We conclude the discussion on the inhomogeneous initial states by studying the case at density n < 1, when at equilibrium there is no longer a Mott transition. For example, we consider n = 2/3 and an initial density profile (…2, 0, 0, 2, 0, 0,…). Interestingly, we find quite a different behavior for the density relaxation times τR (see Supplementary Material), with a much smoother crossover from small to large values of U/J and no evidence of any increase in the relaxation times with the system size. This fact suggests a deeper connection between the observed dynamical behavior and the zero temperature Mott transition that occurs at equilibrium and at integer filling, as suggested by calculations with infinite-coordination lattices24,25.

Homogeneous initial states and Quantum Quenches

In light of the previous results, one may question that by choosing an inhomogeneous configuration of doublons we pick up a rather specific initial state in the Hilbert space. We are now going to show that the above findings strongly affect the dynamics starting from a perfectly homogeneous state. In this respect, a particularly interesting class of initial states are the ground states of for given values of the interaction Ui, which are let evolve under the Hamiltonian dynamics after a sudden increase of the interaction to a final value Uf > Ui, the so-called quantum quench. Kollath and coworkers26 reported evidence for the existence of two separated regimes in which either thermal or non-thermal behavior is observed for local observables. The origin of the non-thermal behavior in the large Uf region and the possibility of an ergodicity breaking in the thermodynamic limit is still highly debated29,30.

In the following, we focus on an average density n = 1 and we show that signatures of long lived metastable states of doblons can be identified in the dynamics after a quantum quench. At variance with the previous numerical calculations, now both the initial state and the quantum Hamiltonian do preserve the spatial homogeneity and, therefore, the quest for possible signatures of ergodicity breaking requires a different approach. Since we have identified density relaxation as the slowest process in the problem, we monitor the dynamics of the system by measuring the auto-correlation of the density averaged over all sites, namely through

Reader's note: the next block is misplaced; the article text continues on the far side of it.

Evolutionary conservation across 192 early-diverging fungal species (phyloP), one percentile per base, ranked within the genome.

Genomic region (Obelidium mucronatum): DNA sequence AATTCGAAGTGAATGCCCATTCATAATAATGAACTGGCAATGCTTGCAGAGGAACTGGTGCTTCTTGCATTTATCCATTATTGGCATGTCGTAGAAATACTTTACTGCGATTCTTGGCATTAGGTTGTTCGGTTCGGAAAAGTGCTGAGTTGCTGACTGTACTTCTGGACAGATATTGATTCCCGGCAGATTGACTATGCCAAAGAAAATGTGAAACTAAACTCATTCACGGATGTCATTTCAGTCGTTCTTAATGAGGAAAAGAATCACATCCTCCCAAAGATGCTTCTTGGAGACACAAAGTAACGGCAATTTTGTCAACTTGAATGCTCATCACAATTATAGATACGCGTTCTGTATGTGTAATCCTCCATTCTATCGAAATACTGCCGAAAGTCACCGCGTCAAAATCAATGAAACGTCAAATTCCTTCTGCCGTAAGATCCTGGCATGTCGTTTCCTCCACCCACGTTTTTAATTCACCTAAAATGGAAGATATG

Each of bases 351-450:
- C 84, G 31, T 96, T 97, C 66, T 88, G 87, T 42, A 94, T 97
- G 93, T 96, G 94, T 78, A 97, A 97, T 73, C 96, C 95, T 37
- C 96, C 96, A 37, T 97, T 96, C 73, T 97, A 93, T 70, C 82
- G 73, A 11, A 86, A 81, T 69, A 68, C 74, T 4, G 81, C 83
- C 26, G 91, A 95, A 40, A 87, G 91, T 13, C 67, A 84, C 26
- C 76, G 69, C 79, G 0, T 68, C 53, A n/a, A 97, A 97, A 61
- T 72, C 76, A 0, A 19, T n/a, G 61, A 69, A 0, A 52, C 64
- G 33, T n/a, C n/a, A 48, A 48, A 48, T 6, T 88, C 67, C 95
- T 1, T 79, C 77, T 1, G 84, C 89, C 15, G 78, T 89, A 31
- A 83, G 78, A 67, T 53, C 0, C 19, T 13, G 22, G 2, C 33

For any finite size system, since the densities decorrelate at very long times. Indeed, as shown in Fig. 4, for small Uf Ui this quantity has a very fast transient to zero. On the contrary, for Uf Ui the density auto-correlation gets stuck into a long-lived finite value plateau , before approaching zero only on a much longer time scale. If we extract a relaxation time from , we find a similar behavior as in Fig. 2, i.e., a dramatic increase of the relaxation times above a threshold value of the final interaction strength.

Figure 4: Inverse relaxation times of density excitations in the homogeneous system, see Eq. (3).
Figure 4

From left to right, different curves correspond to different initial states at Ui/J = 0, 1, and 2. Insets: real part of the density correlations C(t) in the ergodic and in the non-ergodic region. Data are obtained with exact-diagonalization on a lattice with N = 12.

In agreement with the previous analysis, the appearance of such a long-lived metastable state characterized by a finite plateau of the density auto-correlation function might indicate an excess of double occupancies that have no channel to relax. In other words, the dynamical constraints brought by the interaction severely slow down density excitations, whose characteristic time scales increase abruptly after a critical threshold. The main phenomenological traits of this dynamical arrest characterized by long-lived inhomogeneous states closely remind the physics of glassy materials.

Variational description, lack of thermalization and higher dimensions